Remember my friend Pam?
Pam's been telling me about her Barbecued Beer Can Chicken.
Apparently, Brock's been having dinner parties and making his mom's beer can chicken with great success!
Pam said it was super-easy to make--simply sit a chicken on a beer can in a foil pan and roast it in the barbecue for one hour.
I tried it the other day, and she's right!
It's super-easy and the chicken comes out really moist.
I bought these two whole chickens from Costco--they were $10.55.
Pam said she picked some herbs from her garden for this recipe.
I had rosemary, thyme and oregano in mine, so I used those.
I bought the least costly beer I could find and put some herbs in the beer.
Push the herbs all the way into the can.
Best pour a little of the beer out first--luckily I had the beer sitting in the foil pan.
Just the other day Pam mentioned that using a British ale works best and has a nice flavor.
I chopped the rest of the herbs--adding some parsley--and a couple of cloves of garlic,
To mix with some butter.
I added a little salt and pepper to the butter mixture.
Then put a little of the butter mixture under the skin of the chicken.
I didn't use a lot of the butter mixture so I wrapped it up and put it in the fridge to use on something another day.
Rub the skin of the chicken with a little olive oil, salt and pepper.
Put some herbs into the cavity of the chicken and sit the chicken in the foil pan with the beer can in the cavity.
I've seen a lot of kitchen gadgets lately that are made to cook the chicken sitting up like this--the beer can method works really well and is certainly not as costly.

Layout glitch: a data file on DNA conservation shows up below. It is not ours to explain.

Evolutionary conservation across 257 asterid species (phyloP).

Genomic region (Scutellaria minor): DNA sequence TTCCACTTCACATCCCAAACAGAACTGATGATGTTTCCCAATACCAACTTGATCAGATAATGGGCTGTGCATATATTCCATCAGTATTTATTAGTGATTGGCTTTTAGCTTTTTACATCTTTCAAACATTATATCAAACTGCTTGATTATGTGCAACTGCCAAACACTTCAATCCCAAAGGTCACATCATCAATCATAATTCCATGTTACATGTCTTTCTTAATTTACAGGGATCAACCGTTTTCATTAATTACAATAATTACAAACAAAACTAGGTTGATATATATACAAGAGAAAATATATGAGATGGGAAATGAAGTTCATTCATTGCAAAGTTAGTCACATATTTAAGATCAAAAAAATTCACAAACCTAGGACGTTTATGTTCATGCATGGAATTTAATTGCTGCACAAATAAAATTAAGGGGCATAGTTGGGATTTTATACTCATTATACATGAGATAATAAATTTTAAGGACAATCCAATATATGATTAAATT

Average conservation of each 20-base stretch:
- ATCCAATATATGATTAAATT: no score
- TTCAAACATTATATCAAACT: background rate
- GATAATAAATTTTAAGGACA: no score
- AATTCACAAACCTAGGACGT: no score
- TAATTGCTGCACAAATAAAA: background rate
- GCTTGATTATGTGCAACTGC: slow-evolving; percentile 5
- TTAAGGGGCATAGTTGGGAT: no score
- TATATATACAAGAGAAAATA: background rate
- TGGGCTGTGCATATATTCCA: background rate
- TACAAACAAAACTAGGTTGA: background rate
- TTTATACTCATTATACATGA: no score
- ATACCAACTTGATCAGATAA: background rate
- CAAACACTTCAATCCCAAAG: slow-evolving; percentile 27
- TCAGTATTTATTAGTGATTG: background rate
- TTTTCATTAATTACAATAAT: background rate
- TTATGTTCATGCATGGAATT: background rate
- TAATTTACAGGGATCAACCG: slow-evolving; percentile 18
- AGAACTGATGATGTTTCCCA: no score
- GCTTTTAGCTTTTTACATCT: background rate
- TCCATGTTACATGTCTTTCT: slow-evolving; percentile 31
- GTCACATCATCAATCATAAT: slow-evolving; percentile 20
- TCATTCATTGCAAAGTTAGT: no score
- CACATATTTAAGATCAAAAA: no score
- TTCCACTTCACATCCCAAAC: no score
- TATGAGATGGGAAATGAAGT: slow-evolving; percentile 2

I should have used a larger foil pan.
This one worked fine, but instead of sitting the chicken breast to breast, next time I'll sit them back to back--you'll see why in a minute.
I lit two of the four burners of the barbecue and set the heat to medium, which gave me a temperature of about 350 degrees F.
I covered the barbecue and let the chicken roast for one hour.
I didn't baste them or anything, just let them cook in the barbecue.
I did go out and check the heat a couple of times to be sure it was at about 350.
The skin was nicely browned.
You can also make this in the oven.
But since the chickens sat breast to breast, the breast didn't brown, just the backs.
Not very pretty for a presentation--so when you make this, be sure to have a large foil pan, use two, or sit them back to back--then they'll be nicely browned.
I tried to turn them around about 3/4 of the way through the cooking, but it was too late to brown the skin on the breast.
The chicken was cooked, just not browned on the breast side.
The chicken was moist and flavorful.
If you slice it and serve it boneless, don't forget to save the bones for soup!
If you're wondering about those tiny tomatoes, they're growing out in my yard--they're volunteers and come back every year.
You don't get much of a biteful, but they're so cute!
This is my friend Pam and her family.
If you've been following along, you may have met them before.
I met them when we went to Yosemite when our kids were small.
That's Brock in the red jacket!
Pam and her husband Mark are a lot of fun.
This photo was taken a few years ago at their Labor Day Beach Bash.
Here's Pam tending to her herb garden.
This might be my favorite photo of Pam, taken when her daughter graduated from college.
Pam can do it all.
Seriously, she can.
She cooks, bakes, decorates her home beautifully, is smart, witty, nice, crafty, the perfect hostess, she's athletic, teaches high school English, gardens, plays the piano and sings.
She DOES do it all!
I forgot one.
Pam is also a great friend.
Love you, Pam!
No printable recipe.